10 career building tips for library students and new graduates

I recently spoke at an online careers evening, with two other library professionals. The central idea for my talk was “It’s Up To You” and I wasn’t surprised to hear the other speakers talk about taking control of their career post-study, reinforcing my theme perfectly! And I wasn’t surprised to hear that both speakers talk about seizing opportunities, making hard decisions around study, moving for work and joining special interest groups to network and learn.

Once you have graduated from your library course, the learning begins all over again. You might secure a role straight away and HELLO! time to learn all the things about your organisation and job. Or you may be job searching or learning how to maintain your enthusiasm and library knowledge whilst working in another industry. But how do you find the right people to connect with, find a mentor or learn more about the specific area of library/information you are interested in?

Before the information session started, I created a Google Doc to capture articles and links that would be useful for those attending, and of course I shared it on Twitter and the Turbitt & Duck Facebook group, with a request for my fellow library people:

The collaboration and knowledge sharing game is strong in the library and information world, so here are ten tips from the It’s Up To You Google Doc, Twitter discussion, information session and me!

  1. Join Twitter – it’s brilliant for following conferences from afar, connecting with people, finding resources and sharing knowledge.
  2. Brush up on your interview skills.
  3. Ask a colleague or friend to review your resume or use a resume review service. If it’s been a long time since you’ve updated this document, do it now.
  4. Join a special interest group. You will expand your networks and find opportunities very quickly!
  5. Be curious! Ask questions and read widely.
  6. Create networks. If you are happy to do this online, join Twitter, Facebook groups, participate in online chats. If face to face is your thing, find a local group or event or start one.
  7. Volunteer at GLAM events. You’ll meet people, hear from industry experts and flex your networking muscles.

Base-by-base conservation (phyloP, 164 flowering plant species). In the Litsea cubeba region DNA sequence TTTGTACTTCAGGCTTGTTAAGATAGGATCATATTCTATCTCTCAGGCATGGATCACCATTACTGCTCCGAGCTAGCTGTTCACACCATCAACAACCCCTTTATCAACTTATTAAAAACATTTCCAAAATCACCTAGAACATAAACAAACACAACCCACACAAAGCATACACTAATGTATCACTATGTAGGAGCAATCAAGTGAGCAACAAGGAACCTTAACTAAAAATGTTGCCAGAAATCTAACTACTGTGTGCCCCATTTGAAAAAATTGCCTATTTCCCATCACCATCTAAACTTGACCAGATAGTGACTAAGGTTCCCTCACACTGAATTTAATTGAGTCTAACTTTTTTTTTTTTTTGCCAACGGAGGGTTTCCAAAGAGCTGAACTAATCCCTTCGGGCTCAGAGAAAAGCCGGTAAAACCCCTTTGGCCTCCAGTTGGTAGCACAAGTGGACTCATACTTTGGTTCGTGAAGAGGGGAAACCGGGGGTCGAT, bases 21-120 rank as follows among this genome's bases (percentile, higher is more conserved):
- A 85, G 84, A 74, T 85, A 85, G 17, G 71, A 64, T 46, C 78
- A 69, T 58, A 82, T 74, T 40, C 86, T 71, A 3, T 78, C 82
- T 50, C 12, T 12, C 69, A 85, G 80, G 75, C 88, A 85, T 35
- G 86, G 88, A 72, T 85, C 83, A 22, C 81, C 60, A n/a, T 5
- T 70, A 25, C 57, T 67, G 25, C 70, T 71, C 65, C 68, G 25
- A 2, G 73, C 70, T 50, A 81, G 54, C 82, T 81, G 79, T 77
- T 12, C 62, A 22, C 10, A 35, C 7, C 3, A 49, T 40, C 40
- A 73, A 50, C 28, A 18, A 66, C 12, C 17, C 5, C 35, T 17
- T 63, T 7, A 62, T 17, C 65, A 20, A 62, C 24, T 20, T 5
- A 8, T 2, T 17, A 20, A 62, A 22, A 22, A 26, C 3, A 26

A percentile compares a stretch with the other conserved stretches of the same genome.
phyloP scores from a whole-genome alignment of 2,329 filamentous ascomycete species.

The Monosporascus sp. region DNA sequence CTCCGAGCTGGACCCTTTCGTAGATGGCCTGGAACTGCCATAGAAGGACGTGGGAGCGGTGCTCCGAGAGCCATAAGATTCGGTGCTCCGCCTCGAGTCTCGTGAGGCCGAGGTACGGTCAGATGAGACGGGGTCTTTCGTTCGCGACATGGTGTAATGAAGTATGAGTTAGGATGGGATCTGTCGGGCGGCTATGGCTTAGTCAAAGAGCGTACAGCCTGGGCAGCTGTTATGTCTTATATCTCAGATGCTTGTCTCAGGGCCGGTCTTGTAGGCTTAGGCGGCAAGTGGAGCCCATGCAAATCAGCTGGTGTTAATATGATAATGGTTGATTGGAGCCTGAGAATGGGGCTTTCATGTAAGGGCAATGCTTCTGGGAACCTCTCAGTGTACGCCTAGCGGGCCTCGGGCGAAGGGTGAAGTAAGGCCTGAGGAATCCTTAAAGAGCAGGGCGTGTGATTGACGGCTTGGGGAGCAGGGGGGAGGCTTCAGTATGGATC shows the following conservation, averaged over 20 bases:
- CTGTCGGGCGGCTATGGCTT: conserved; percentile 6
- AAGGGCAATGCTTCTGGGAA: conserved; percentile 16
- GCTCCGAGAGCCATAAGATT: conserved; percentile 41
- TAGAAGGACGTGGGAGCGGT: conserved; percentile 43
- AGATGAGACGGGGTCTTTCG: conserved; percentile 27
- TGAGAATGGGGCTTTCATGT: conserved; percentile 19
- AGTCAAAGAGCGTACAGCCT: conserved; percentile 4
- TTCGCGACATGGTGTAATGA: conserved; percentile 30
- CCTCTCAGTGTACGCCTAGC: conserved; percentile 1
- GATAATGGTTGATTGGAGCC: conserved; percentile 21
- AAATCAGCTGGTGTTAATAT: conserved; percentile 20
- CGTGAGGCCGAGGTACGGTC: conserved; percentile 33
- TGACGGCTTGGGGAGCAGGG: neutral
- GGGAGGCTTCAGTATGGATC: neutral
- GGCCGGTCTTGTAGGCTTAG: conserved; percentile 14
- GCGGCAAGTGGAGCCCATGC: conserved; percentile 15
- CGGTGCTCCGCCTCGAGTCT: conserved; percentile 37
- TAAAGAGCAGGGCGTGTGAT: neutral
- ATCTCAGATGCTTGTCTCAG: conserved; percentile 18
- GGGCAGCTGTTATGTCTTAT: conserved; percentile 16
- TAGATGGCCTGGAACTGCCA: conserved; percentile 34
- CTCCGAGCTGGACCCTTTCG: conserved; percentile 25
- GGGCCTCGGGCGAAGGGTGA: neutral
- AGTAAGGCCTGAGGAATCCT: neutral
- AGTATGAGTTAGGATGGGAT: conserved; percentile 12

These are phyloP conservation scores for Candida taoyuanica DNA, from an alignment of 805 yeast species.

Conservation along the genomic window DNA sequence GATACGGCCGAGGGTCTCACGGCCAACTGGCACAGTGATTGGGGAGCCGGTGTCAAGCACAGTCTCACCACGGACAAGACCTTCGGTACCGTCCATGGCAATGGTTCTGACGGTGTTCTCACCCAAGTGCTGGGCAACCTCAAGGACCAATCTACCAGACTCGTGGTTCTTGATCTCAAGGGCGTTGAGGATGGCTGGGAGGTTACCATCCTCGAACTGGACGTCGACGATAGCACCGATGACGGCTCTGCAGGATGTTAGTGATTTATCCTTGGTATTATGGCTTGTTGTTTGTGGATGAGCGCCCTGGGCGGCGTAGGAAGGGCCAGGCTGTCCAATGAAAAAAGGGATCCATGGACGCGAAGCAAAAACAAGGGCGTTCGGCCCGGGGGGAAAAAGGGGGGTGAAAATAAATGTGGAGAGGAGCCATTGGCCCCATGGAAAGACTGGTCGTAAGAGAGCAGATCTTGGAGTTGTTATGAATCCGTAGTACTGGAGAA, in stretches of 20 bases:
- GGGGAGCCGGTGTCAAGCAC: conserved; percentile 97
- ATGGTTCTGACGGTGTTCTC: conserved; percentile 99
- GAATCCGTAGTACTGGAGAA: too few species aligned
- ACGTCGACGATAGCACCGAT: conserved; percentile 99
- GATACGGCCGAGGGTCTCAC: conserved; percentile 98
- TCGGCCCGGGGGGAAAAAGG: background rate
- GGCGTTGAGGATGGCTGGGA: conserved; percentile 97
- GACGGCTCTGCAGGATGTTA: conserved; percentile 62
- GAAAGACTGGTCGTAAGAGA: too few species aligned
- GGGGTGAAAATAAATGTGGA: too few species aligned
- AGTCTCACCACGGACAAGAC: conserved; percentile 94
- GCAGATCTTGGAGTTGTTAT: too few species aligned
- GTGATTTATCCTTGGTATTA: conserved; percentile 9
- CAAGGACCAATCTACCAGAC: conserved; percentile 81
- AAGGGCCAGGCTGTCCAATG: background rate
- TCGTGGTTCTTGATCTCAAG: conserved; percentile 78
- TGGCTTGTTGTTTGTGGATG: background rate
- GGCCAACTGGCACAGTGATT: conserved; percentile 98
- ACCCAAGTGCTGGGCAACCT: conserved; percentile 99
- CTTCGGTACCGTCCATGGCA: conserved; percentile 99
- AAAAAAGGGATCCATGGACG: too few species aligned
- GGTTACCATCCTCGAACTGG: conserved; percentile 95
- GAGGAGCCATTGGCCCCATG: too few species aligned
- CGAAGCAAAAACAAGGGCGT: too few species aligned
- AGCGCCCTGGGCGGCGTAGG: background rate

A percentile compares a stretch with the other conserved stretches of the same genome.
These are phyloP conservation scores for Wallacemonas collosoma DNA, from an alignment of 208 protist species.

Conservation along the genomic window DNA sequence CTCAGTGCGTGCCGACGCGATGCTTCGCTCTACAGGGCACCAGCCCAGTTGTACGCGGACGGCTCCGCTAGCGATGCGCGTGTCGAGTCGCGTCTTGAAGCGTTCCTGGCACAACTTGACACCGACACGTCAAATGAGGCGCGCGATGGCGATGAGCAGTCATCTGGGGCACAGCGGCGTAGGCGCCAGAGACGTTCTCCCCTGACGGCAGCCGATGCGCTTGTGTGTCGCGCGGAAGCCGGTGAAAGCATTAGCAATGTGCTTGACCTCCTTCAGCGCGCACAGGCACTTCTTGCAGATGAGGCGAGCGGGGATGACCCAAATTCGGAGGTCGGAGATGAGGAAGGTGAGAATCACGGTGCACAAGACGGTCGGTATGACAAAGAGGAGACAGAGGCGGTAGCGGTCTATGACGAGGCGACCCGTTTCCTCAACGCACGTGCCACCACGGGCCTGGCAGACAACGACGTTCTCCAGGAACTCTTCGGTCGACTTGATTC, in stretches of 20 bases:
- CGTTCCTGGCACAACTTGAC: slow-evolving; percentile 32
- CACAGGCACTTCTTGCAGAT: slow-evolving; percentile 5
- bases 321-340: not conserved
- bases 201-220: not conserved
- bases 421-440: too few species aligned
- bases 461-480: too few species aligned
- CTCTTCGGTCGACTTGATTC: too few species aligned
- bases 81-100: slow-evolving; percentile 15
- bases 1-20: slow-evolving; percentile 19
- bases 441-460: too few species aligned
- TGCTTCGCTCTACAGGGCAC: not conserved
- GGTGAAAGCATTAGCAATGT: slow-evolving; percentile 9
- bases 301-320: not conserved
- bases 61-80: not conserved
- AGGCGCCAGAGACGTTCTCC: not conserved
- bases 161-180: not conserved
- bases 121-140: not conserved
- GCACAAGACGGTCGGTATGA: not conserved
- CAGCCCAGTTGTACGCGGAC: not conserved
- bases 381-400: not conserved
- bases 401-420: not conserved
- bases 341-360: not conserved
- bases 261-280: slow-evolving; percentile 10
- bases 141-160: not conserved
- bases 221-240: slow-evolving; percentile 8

8. Professional development comes in many forms – articles, blog posts, YouTube videos, podcast episodes, hands on learning, books, online discussions  . . . get creative!
  9. Spend time learning about transferable skills and how to translate what you already have into library and information terms.
  10. Don’t expect your employer to provide opportunities for you. It’s up to you to develop the skills, attributes and knowledge you need.

The “It’s Up To You” doc will stay open to all, so if you have something to add, please do! And thank you to everyone who has contributed, let’s keep adding and sharing!

One hashtag, many ideas

If you want an idea of how diverse the interests are of people in the library and information world is, look no further than #blogjune. Career planning, film festivals, imposter syndrome, morning coffee, technological obsolescence, books that you didn’t read – so many gems in one hashtag.

Take the time to read some of the posts, share them with friends and leave a comment on a post or too (trust me it’s quite exciting to receive a comment!).

Having never successfully joined #blogjune before (a couple of ‘meh posts and I was done), I’m happy to report that it’s a great community with plenty of support and good cheer. It’s not too late to join in, or at least put it on your list for next year.

In the meantime, get reading!

The DNF list

Do you persevere with a book even if you’re not enjoying it? Since I learnt to read until about 5 years ago, I did. I’d grumble and sigh my way through books (films and tv too), reading right until the bitter end. Maybe I thought there was some sort of medal for sheer bloodymindedness in book reading…who knows? At some point I came across the 50 page rule (if you’re not engaged with the story when you hit the 50 page mark, walk away from the book) and it was a revelation! If you’re shaking your head at this point, yes it’s completely silly, I agree.